Tags: Afghanistan | elections | Taliban

Taliban Terror Campaign Targets Election Observers, Voters

Image: Taliban Terror Campaign Targets Election Observers, Voters
Afghan police stand in front of the wreckage of an election commission office in Kabul that was attacked by terrorists on March 25.

By    |   Tuesday, 25 Mar 2014 11:50 PM

Two international election monitoring organizations have withdrawn from Afghanistan in the wake of Thursday’s Taliban terrorist attack on a Kabul hotel which killed nine people, the London Daily Telegraph reported.

Both the National Democratic Institute (NDI) and the Organization for Security and Co-operation in Europe (OSCE) have reportedly pulled their observers from Afghanistan after the attack, which occurred after four gunmen smuggled miniature pistols past the heavy security cordon at the  Serena Hotel in Kabul – reputed to be the most secure hotel in the Afghan capital.

They waited for the restaurant to fill up with diners celebrating the Persian New Year and then began shooting. 

One of those killed was Luis Maria Duarte, an NDI observer. The dead also included several children between two and five years old.

Another victim was an Afghan journalist with AFP, who was gunned down along with his wife and two children, Reuters reported.

The Taliban quickly claimed responsibility for the attack, while the Afghan government hinted that Pakistan, a country with a substantial history of supporting terrorism, was also involved.

Afghanistan’s National Security Council (NSC), which is chaired by President Hamid Karzai, issued a statement saying: “Witness testimony and preliminary information analysis shows that this terrorist attack was directly executed or carried out by foreign intelligence services outside the country.”

It went on to say that the nation’s  intelligence agency had evidence a Pakistani diplomat had been spotted exploring the Serena Hotel’s corridors near the time of the attack.
Afghans will go to the polls April 5 to elect a new president to succeed Karzai, who is barred from running for a third term. The election observers are in the country to deter a recurrence of the massive vote fraud that marred the country’s 2009 national elections.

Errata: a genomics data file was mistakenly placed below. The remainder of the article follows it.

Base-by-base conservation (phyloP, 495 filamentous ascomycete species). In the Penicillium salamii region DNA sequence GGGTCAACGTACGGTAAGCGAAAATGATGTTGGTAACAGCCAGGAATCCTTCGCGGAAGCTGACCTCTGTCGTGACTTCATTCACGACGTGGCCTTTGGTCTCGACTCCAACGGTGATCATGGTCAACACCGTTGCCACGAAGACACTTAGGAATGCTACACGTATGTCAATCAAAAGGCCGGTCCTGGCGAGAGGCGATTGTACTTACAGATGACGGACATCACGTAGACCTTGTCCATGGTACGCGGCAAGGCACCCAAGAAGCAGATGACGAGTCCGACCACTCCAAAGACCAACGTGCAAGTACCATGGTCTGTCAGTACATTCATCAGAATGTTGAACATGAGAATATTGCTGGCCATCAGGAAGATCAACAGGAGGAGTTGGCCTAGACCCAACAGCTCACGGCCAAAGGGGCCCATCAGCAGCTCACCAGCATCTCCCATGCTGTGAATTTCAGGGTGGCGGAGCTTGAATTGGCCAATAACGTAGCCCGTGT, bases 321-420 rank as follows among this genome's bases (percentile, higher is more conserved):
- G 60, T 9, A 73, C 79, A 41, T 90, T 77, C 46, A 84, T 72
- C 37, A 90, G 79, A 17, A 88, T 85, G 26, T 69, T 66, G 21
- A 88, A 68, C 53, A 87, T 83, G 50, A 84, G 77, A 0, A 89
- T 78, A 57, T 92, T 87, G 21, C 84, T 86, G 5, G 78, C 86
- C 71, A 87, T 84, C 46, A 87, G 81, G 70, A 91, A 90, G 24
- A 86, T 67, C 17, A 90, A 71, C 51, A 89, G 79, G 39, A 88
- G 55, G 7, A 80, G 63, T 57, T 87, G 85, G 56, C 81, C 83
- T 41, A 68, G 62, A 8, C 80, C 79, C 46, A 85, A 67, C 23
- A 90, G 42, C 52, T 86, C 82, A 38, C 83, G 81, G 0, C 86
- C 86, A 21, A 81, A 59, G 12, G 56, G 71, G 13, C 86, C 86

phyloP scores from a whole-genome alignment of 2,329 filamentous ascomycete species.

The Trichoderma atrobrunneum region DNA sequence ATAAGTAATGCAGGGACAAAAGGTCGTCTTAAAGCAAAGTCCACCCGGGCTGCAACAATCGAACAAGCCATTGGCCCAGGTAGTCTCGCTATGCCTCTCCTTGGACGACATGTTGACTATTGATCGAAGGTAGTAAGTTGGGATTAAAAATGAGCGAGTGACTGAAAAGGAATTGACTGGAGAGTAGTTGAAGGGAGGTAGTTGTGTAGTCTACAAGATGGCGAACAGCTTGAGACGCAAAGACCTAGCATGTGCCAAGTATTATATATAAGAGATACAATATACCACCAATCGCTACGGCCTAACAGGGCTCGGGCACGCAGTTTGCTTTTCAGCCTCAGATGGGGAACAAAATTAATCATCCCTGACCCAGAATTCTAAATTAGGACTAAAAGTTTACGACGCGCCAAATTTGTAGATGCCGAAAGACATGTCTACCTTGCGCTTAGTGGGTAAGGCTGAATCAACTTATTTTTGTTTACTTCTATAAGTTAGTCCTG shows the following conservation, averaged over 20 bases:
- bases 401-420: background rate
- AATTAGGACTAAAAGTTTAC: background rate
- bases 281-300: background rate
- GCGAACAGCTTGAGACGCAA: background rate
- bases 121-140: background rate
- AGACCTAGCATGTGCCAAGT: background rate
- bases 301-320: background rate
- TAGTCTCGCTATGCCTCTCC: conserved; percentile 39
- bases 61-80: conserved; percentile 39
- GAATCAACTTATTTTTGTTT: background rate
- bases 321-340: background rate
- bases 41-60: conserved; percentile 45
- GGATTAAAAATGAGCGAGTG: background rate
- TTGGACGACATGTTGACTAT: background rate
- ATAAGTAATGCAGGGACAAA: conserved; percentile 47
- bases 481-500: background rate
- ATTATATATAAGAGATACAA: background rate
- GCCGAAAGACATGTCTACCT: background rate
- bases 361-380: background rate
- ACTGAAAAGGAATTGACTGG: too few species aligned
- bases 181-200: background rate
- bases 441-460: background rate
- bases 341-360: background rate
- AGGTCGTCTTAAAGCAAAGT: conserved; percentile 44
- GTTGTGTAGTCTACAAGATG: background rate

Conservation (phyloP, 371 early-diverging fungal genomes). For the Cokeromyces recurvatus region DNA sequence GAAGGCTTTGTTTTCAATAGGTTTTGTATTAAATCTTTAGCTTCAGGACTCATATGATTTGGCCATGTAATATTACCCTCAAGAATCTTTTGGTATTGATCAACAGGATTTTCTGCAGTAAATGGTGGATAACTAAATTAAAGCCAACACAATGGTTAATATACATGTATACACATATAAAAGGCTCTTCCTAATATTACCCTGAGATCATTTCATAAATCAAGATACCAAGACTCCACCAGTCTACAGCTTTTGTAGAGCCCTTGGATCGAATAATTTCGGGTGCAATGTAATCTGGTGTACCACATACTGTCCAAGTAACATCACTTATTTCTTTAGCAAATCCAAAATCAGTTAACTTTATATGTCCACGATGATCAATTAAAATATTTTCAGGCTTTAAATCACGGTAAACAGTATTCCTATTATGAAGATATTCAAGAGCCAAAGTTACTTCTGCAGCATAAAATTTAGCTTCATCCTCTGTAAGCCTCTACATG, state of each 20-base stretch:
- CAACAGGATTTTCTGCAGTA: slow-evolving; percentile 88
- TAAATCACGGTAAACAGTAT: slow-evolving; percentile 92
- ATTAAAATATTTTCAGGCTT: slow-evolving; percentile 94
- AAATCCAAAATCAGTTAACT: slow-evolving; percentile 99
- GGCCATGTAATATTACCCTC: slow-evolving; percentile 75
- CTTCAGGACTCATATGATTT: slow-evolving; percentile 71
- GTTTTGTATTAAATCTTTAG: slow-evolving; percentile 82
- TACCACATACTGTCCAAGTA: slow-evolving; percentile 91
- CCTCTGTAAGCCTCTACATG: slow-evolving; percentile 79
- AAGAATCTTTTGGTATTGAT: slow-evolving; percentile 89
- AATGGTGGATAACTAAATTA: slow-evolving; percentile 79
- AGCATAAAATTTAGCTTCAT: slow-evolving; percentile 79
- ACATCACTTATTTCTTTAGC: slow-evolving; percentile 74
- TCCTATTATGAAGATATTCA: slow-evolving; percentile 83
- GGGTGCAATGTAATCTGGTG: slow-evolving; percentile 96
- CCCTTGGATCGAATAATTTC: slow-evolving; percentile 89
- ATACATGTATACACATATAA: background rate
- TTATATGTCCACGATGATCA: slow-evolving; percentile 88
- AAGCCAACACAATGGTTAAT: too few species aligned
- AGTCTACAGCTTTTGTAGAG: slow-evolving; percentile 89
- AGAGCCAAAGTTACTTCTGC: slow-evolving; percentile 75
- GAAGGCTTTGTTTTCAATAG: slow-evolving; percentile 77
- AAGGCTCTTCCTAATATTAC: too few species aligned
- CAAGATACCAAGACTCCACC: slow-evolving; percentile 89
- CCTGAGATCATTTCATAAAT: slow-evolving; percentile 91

Five years ago, more than 10,000 Afghan observers and 1,200 international ones monitored the voting. The Associated Press reported that this year the number of foreign observers has dropped to approximately 200, while the Afghan number has increased to over 100,000.

The Taliban have ordered voters to stay away from the polls and the campaign trail, warning that they are prepared to use all violence necessary to prevent the election from taking place.

On Tuesday, jihadists killed at least 17 people in three suicide bombings targeting an election commission office, a sporting event, and members of the security forces waiting in line at a bank to receive their paychecks.

The latest attack "shows that Taliban will use any opportunity against observers, against anyone working in the process," said Jandad Spinghar, executive director of the Free & Fair Election Forum, one of the largest Afghan election monitoring groups.

Spinghar said a number of veteran Afghan election observers have resigned from his organization in three provinces fearing they could become  the next terror victims.

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Two international election monitoring organizations have withdrawn from Afghanistan in the wake of Thursday’s Taliban terrorist attack on a Kabul hotel which killed nine people, the London Telegraph reported.
Afghanistan,elections,Taliban
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2014-50-25
Tuesday, 25 Mar 2014 11:50 PM
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